Obituary of Jeanette Simpson
Beloved French Teacher Dies at 98
Jeanette Louise Simpson, née Schweckler, passed away quietly at home on July 15, 2017 after a stroke. She was 98.
Known as “Madame Simpson” to all who attended the Locust Valley schools from the early 50’s through the 70’s, Jeanette maintained her reputation as an innovator in foreign language education throughout her long life. Teaching was her passion. In 1954 she created, developed and implemented a French language program which began in first grade. Most teachers opposed her, fearing that their students would become confused and not learn to read. However, the late Leon Westfall, school principal, supported her, as did the children, who fell in love with her class.
Throughout her retirement, former students corresponded with and visited Madame Simpson. As recently as mid-June, former student Steve Young visited her while attending his 50th Reunion at LVHS. “She was very sharp … and we were laughing and talking away like two teenagers,” he said, recounting their times in French class.
John Williams, former student and Harvard graduate who became a mining lawyer with special expertise in the Congo, attributes his career to her teaching. In 2003 he travelled with his wife from Washington DC to Locust Valley to present her with a shawl embroidered with the inscription:
A Madame Simpson, de son élève profondément reconnaissant, Buz Williams, ’03
Madame Simpson collected numerous testimonials. One from student Jamie Stanco reads:
Madame Simpson had a profound impact on my life. I missed most of 6th grade due to an auto accident and wound up in a body cast. Madame Simpson came to our house weekly and believe it or not, the language and idioms I learned from her have served me well in travels in both France and French-speaking countries. Keep rolling your R’s! She is a remarkable person and I’m sure every one of us whom she taught would agree.
Jeanette Louise Schweckler was born on January 11, 1919 in New York City. A few months later, she and her parents, Jean and Ida Schweckler, went back to France to her mother’s rural home town of Mandeure, spending her first 7 years there. In the late 20’s, they returned to the U.S., settling in Locust Valley. Jeanette attended Glen Cove High School and Cornell University where she met her future husband, the late Charles Simpson. They married upon her graduation in 1940. While at Cornell, Jeanette spent her junior year abroad at the Sorbonne and received a Diplôme Universitaire with a thesis on Balzac. She subsequently attended Columbia University Teacher’s College, and in 1945 gave birth to her her first daughter, Paulette. The family lived in Rockland County until 1952, when they returned to Locust Valley to build a home on Linden Farms Road. Their second daughter, Hester, was born in 1949 and both children grew up in the Locust Valley home that was to become Jeanette’s sanctuary, which she cherished for the rest of her life.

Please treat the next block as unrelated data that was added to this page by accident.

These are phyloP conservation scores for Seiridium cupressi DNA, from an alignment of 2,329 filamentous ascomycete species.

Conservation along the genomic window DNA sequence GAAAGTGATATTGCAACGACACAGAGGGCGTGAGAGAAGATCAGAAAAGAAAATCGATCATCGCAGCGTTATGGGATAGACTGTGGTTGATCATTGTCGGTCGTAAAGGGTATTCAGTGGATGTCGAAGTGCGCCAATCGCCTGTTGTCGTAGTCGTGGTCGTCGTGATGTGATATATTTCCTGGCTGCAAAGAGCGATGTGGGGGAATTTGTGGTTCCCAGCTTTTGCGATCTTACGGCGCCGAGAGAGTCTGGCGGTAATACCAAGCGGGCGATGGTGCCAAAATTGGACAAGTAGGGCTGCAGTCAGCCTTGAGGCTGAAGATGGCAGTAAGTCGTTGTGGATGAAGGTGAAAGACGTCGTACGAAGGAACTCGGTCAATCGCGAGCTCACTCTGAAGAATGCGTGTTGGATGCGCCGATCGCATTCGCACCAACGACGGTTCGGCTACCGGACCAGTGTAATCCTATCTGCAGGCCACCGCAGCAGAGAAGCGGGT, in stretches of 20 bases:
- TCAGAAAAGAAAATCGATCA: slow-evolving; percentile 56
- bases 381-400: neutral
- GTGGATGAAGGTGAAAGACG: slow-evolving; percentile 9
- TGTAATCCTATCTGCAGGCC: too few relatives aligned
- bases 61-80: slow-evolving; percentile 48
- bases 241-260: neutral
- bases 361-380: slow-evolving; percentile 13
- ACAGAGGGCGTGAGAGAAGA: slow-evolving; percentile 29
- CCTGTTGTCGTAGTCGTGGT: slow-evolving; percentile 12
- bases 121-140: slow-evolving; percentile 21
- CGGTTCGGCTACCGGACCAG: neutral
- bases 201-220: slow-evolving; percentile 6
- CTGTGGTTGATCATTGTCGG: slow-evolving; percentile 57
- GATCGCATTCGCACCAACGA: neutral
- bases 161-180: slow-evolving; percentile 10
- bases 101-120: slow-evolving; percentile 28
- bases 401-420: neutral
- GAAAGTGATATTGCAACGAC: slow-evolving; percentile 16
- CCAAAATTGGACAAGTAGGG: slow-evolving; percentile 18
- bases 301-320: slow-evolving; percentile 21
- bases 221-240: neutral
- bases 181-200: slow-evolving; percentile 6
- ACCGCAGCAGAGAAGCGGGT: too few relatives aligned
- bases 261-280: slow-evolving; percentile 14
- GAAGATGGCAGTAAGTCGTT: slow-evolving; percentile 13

Jeanette had a profound influence on her daughters. Lively, affectionate, and opinionated, she was a force to be reckoned with. An avid reader, she instilled in her daughters a love of learning and a life of purpose. Without saying so, she expected excellence, and they delivered. Paulette received a PhD in ESL and was a Professor in that specialty at Borough of Manhattan Community College. Hester received an MFA and was on the faculty of The School of the Art Institute of Chicago, among others, and is a painter in collections represented by Ricco/Maresca Gallery in Manhattan.
To satisfy her endless curiosity, Jeanette loved to travel. In 1957 she flew with her family to Cuba, one year before Castro’s revolution. In May of 1968, she was in Paris on sabbatical and witnessed the French Student Revolt, following participants to the Opéra for their historic gathering.
Jeanette is survived by her two daughters, Paulette Henderson and Hester Simpson Scofield, both of Manhattan, and two grandchildren, Michael Courtney Henderson and Eliza Louise Scofield.
Heartfelt thanks go to her devoted caregivers of the last two years: Kayoko Sorenson, Danuta Mizrachi, Inna Mozil, and Jolanta Samocka.
A Memorial Gathering will be held for her on Saturday July 29th from 1-3pm at Dodge-Thomas Funeral Home: 26 Franklin Ave. Glen Cove. Memorial Service to follow at 3pm at Dodge-Thomas. Interment will be private.
Donations may be made to the American Red Cross, where Jeanette volunteered, and to Doubleday-Babcock, where she practiced T’ai Chi for her last two decades, making lifelong friends. www.DodgeThomas.com